Male Infertility Panel
Genetic testing should be considered for men who exhibit non-obstructive spermatogenic failure (azoospermia or oligospermia).1 Literature suggests 7% of infertile men have a structural or numerical chromosome anomaly.2 Specifically, chromosome abnormalities are found in 3-5% of men with oligospermia, 10-19% of men with non-obstructive azoospermia, and less than 1% of men with normal sperm count.2,3 Although most often phenotypically normal, an additional 10% of men with azoospermia and severe oligospermia harbor Y chromosome microdeletions.2,4 Additional indications for testing include small testes or cryptorchidism and otherwise unexplained male factor infertility.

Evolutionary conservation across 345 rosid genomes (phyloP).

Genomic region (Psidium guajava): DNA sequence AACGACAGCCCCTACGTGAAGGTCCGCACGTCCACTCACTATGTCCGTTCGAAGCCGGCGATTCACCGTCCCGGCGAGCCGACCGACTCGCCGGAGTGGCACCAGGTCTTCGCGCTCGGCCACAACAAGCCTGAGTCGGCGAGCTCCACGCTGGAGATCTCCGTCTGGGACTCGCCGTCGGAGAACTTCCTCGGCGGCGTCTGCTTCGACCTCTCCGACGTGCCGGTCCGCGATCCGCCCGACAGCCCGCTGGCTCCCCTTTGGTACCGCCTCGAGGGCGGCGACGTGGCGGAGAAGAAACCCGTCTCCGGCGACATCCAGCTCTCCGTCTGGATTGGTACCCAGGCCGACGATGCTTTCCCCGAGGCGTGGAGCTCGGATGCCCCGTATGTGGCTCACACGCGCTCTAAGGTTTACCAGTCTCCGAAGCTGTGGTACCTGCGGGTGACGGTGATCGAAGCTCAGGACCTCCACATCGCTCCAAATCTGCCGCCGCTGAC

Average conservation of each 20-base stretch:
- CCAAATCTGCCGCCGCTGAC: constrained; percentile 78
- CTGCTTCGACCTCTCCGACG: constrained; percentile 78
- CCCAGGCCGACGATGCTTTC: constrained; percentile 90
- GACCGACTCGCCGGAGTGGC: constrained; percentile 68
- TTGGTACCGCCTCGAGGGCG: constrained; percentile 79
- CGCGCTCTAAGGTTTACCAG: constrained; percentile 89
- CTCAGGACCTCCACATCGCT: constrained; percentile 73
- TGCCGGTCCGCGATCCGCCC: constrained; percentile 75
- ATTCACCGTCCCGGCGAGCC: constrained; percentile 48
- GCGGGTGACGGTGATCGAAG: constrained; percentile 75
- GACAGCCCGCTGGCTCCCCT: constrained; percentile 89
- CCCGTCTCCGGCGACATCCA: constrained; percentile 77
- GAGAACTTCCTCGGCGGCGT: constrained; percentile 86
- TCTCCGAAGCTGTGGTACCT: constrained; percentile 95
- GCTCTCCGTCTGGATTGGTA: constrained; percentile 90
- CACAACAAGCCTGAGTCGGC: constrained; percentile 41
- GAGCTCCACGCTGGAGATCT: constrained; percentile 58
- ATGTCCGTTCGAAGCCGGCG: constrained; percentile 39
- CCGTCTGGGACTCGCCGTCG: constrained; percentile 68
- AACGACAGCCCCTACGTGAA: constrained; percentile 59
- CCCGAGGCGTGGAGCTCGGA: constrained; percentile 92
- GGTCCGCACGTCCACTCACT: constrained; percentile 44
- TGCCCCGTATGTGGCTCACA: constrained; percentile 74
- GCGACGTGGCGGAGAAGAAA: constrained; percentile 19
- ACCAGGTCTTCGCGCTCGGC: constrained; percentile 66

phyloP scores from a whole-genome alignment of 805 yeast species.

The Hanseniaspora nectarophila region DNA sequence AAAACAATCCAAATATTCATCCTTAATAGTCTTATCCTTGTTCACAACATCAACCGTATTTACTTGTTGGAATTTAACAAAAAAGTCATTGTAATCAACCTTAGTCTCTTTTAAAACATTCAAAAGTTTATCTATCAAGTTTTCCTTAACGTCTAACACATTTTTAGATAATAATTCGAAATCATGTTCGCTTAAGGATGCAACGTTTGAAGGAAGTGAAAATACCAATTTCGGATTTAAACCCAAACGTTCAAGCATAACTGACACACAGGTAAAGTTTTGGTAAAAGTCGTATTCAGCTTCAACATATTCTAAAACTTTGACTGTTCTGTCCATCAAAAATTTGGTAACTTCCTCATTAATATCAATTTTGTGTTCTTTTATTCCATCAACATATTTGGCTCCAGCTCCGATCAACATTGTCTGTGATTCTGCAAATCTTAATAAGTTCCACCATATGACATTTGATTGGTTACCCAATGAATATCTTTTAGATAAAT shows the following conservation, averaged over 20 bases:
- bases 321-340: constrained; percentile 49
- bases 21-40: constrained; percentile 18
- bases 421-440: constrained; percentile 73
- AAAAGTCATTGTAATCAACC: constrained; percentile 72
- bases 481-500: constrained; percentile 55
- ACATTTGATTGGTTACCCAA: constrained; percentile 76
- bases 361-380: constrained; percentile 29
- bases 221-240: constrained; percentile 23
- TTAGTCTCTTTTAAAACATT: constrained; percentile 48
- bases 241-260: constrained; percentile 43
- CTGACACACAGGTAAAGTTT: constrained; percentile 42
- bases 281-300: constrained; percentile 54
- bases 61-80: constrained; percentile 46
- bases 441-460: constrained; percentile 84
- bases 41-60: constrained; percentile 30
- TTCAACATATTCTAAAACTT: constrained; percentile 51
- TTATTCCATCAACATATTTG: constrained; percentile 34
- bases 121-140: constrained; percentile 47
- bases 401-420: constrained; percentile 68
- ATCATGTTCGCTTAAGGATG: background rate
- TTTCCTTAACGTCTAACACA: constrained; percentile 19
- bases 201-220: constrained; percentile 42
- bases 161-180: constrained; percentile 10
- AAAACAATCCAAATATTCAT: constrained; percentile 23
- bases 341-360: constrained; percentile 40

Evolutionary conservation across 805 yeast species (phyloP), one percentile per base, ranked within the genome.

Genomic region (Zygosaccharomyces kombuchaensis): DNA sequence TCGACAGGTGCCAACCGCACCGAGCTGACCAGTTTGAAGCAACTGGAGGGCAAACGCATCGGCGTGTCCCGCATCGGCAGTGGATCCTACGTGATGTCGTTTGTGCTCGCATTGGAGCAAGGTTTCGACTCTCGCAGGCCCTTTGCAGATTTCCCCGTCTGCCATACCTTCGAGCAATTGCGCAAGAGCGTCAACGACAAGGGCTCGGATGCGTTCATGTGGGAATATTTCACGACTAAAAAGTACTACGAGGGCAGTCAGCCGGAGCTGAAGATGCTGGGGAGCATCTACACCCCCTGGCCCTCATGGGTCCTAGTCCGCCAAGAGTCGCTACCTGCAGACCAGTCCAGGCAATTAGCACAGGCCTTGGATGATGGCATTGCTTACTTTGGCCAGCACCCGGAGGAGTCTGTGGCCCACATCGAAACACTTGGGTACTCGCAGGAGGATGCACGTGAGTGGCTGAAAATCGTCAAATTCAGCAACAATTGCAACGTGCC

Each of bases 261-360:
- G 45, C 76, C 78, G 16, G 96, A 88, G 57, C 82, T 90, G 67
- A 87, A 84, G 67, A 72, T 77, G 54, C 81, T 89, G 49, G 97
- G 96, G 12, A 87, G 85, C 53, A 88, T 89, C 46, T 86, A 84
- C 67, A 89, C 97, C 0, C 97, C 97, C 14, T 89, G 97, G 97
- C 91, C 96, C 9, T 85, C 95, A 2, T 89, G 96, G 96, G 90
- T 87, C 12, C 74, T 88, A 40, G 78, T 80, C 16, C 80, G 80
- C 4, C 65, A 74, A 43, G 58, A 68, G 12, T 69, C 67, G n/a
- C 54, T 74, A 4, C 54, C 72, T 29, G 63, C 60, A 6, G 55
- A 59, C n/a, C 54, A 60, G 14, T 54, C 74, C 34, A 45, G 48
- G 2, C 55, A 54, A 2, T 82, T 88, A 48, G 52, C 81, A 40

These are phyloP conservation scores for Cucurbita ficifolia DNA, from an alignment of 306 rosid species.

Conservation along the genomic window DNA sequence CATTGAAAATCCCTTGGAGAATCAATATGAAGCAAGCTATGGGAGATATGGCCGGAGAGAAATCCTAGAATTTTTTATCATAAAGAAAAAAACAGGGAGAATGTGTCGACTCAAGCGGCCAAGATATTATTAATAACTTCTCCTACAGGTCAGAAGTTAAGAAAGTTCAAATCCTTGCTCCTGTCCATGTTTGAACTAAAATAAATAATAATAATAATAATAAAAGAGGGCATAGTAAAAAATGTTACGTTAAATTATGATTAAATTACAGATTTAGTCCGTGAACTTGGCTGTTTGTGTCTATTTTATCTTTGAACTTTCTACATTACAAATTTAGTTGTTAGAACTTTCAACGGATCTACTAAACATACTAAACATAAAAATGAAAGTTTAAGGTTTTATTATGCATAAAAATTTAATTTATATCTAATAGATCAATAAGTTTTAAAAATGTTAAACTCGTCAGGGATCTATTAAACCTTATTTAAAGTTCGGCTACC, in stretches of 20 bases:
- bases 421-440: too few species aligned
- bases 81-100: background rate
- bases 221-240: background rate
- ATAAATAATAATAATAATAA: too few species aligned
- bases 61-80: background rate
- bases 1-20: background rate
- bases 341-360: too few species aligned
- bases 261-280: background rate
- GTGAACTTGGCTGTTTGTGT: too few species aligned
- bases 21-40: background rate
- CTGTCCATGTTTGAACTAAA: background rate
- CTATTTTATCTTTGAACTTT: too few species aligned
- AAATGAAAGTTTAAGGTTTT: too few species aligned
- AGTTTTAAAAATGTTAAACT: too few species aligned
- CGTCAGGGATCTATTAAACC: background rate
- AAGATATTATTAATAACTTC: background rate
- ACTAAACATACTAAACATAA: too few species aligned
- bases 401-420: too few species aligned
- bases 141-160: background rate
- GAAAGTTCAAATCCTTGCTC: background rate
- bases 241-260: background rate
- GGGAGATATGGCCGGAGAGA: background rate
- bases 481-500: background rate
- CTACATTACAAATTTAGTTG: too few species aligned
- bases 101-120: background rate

- According to the Male Infertility Best Practice Policy Committee of the American Urological Association and the Practice Committee of the American Society for Reproductive Medicine.
- Male Infertility In: Sabanegh, E, Agarwal, A, Campbell-Walsh Urology. 10th ed. New York, NY: Elsevier Health Sciences; 2011: 616-647.
- Hotaling JM. Genetics of Male Infertility. Urol Clin N Am. 2014, 41(1): 1-17.
- Stahl PJ, Masson P, Mielnik A, Marean MB, Schlegel PN, Paduch DA. A decade of experience emphasizes that testing for Y microdeletions is essential in American men with azoospermia and severe oligozoospermia. Fertility and Sterility. 2010, 94(5): 1753-1756.